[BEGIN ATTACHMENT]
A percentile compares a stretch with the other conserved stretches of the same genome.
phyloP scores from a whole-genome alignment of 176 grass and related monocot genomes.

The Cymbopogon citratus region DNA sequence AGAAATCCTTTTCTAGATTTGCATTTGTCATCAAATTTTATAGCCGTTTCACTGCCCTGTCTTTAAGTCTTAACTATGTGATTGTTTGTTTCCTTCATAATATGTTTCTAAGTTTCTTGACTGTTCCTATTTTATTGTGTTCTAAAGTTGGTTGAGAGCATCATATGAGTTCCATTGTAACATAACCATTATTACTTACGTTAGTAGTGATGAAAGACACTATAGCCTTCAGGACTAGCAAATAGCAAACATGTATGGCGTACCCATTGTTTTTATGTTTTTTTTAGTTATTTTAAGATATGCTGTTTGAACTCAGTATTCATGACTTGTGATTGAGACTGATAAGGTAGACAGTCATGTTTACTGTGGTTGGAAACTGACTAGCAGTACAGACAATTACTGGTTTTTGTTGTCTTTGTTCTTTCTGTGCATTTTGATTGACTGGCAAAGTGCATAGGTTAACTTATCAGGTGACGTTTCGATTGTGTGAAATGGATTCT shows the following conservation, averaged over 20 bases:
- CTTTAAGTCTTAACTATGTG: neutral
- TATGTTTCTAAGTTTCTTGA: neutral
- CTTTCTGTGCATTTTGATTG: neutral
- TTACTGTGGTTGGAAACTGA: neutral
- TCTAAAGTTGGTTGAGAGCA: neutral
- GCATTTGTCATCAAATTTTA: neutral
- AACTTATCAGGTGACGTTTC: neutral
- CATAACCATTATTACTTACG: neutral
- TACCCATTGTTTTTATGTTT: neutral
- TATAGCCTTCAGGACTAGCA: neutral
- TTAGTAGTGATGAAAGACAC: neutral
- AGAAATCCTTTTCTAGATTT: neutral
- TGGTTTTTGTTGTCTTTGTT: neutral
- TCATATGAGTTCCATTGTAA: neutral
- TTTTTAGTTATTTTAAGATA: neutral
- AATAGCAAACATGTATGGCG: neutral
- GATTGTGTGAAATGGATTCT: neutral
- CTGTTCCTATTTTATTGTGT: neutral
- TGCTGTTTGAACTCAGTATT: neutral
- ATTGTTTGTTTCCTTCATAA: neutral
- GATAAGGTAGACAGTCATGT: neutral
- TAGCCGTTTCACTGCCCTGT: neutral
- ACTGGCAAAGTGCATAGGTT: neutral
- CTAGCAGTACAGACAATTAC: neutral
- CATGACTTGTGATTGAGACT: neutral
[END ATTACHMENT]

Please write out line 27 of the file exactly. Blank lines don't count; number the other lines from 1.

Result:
- CTAGCAGTACAGACAATTAC: neutral